"I wanted to look at how this phenomenon of military outsourcing and privatization is happening, in contexts that are more perhaps long-range, perhaps less on the front pages and sensational. It may serve as a kind of window to what we can expect if this trend continues in places like Iraq and Afghanistan."
Assistant professor of sociology and anthropology
Outsourcing government jobs is a common and growing trend. When the jobs being privatized are military operations, from guarding bases to providing targets for bombing raids, some sticky questions emerge.
Kate McCoy, assistant professor of sociology, studied the implications of military outsourcing in Colombia, a country she had focused on in her previous work for a human rights organization. Her experience there was one reason she chose that country for her studies; Colombia's experience with outsourced U.S. military operations was another.
"I wanted to look at how this phenomenon of military outsourcing and privatization is happening, in contexts that are more perhaps long-range, perhaps less on the front pages and sensational," she says. "It may serve as a kind of window to what we can expect if this trend continues in places like Iraq and Afghanistan."
After conducting extensive interviews in Colombia and the United States, McCoy discovered cooperative ventures. "I was surprised by the extent to which contractors and military personnel are working side-by-side in the same buildings," she says. "To that extent, it seemed the relationships were working pretty well and smoothly."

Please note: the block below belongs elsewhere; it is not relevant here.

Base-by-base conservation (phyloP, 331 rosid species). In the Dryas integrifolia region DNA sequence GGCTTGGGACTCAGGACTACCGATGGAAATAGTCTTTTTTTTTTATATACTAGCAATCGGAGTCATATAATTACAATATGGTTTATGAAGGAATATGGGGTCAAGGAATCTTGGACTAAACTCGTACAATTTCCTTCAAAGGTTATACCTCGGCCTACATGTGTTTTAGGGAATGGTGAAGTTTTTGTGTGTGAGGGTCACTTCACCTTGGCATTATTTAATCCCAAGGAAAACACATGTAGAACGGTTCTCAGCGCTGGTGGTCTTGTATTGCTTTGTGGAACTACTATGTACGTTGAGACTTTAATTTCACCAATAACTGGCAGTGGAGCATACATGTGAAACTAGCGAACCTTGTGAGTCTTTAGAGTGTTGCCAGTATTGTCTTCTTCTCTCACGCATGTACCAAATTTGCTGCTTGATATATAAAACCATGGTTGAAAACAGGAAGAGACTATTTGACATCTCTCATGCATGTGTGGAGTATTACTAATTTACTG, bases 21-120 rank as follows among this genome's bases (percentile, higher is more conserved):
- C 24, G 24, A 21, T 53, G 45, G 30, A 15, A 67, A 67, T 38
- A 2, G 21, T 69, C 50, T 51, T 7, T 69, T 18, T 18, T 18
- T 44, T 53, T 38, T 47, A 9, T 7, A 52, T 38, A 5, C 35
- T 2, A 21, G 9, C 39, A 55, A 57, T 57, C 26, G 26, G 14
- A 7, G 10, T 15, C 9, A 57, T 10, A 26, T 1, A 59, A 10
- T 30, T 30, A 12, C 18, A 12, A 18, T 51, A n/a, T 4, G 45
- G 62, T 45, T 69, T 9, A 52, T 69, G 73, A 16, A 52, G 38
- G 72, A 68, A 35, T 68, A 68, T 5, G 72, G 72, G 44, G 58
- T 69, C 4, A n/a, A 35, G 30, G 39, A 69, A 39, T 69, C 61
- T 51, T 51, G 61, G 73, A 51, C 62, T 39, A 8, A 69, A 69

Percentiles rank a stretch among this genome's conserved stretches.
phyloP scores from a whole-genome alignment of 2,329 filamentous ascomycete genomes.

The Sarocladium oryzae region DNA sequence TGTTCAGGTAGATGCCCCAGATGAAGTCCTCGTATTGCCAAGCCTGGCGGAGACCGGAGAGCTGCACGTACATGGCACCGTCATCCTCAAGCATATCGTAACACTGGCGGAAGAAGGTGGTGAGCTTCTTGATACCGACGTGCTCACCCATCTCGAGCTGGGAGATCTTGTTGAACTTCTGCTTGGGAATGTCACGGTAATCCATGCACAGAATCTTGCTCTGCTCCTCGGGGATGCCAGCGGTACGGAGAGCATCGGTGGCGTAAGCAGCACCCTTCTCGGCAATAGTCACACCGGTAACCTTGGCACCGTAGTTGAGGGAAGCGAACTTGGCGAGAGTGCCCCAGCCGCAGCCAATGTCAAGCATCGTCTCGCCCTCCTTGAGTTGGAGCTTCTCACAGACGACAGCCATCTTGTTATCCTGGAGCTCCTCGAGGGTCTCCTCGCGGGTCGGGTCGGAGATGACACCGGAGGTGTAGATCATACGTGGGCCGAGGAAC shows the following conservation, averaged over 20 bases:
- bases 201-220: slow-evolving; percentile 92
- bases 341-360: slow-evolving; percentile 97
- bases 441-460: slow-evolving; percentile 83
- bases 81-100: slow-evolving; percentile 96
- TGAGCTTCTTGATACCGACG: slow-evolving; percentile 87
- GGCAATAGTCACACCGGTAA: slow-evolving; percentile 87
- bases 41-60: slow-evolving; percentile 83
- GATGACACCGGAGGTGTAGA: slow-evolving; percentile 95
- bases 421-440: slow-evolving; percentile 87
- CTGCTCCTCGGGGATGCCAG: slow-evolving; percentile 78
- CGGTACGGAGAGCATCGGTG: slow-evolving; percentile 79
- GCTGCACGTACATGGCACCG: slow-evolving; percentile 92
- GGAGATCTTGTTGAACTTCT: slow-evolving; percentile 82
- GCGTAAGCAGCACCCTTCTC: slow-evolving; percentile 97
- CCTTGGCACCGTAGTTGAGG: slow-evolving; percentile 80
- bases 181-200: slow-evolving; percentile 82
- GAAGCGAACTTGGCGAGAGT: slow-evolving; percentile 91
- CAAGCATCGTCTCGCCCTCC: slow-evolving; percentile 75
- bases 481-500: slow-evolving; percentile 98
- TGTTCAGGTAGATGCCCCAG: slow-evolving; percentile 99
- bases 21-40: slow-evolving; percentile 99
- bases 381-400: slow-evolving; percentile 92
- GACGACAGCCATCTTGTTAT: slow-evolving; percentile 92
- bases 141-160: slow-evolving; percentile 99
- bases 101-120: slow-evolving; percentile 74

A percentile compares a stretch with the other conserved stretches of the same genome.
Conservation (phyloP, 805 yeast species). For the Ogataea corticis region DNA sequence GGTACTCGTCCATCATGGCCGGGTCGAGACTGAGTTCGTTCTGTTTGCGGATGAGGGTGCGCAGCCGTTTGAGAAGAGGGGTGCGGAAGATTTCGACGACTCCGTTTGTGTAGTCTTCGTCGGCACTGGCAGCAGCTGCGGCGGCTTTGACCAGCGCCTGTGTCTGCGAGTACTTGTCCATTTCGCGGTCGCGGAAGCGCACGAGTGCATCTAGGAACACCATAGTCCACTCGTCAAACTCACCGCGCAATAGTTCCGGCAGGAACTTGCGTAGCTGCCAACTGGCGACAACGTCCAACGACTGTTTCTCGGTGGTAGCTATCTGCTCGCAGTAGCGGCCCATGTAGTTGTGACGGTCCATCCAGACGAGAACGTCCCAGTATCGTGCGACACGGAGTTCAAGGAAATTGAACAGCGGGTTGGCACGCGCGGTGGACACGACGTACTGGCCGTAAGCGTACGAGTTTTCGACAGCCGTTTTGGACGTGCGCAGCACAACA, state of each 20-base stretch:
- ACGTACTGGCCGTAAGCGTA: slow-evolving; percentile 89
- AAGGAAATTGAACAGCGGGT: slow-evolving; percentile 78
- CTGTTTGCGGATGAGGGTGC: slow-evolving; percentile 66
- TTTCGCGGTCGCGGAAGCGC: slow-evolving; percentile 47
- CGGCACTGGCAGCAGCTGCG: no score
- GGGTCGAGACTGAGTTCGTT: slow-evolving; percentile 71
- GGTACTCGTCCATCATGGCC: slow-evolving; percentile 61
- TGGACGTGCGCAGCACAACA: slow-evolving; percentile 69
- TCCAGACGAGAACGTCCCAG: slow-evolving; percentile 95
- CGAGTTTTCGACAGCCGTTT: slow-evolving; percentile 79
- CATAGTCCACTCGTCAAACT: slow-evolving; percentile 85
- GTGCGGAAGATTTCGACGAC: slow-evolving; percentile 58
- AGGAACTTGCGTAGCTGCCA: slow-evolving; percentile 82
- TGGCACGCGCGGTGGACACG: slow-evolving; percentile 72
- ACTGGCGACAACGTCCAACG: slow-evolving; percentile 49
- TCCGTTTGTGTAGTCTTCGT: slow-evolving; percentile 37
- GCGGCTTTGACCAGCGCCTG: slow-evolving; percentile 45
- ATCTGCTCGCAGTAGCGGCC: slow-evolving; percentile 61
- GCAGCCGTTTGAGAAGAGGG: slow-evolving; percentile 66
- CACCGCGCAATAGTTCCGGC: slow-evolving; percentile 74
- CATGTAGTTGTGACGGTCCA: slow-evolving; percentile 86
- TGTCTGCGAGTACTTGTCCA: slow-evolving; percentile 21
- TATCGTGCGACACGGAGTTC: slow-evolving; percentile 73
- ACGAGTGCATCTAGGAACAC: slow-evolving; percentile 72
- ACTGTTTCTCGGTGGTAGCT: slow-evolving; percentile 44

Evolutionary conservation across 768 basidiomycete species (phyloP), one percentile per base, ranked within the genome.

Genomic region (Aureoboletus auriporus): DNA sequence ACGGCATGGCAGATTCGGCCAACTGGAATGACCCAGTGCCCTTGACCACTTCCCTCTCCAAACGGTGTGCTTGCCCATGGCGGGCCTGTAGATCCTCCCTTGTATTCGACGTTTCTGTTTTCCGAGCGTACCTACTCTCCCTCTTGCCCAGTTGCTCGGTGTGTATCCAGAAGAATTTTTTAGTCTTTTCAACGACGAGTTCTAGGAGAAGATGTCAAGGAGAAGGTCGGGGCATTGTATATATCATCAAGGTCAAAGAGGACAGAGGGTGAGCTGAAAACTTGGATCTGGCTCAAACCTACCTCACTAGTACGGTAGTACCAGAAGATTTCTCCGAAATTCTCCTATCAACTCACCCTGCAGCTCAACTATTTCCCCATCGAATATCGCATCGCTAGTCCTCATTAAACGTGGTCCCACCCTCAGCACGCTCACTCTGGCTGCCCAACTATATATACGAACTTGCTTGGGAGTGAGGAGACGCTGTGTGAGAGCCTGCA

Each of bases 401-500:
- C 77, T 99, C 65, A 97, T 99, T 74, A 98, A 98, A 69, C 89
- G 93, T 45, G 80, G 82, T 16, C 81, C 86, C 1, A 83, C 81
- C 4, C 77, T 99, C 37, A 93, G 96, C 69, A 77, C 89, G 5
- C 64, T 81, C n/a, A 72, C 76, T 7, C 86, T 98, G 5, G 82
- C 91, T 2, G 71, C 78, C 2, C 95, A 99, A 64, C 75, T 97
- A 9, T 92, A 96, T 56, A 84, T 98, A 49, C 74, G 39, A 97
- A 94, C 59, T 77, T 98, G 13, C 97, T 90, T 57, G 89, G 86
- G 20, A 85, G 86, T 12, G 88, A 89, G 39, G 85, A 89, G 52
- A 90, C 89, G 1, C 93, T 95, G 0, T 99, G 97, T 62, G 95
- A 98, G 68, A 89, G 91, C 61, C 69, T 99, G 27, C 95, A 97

On the other hand, she also found that while the military officials directly involved in the operation seemed to be well informed, others were not. "The people who were left out of the loop were everyone else outside that immediate institutional context," she says. "When you make that shift, there is much less of a role for legislative oversight. I would try to interview members of Congress here (in the United States) or members of the congress in Colombia, and people would end up asking me questions, because they had no information."
The lack of information fosters a climate of minimal oversight and accountability, McCoy says. Corporations are starting to talk about developing codes of conduct, but thus far, the discussion is about voluntary standards with no enforcement. Even as talks at upper levels progress, these discussions do not necessarily change the actions of subcontractors several layers down, McCoy says. "When you have a high turnover of a global population of people who are engaged in really dangerous work, the risks are very high and accountability is very low."
Posted Sept. 27, 2010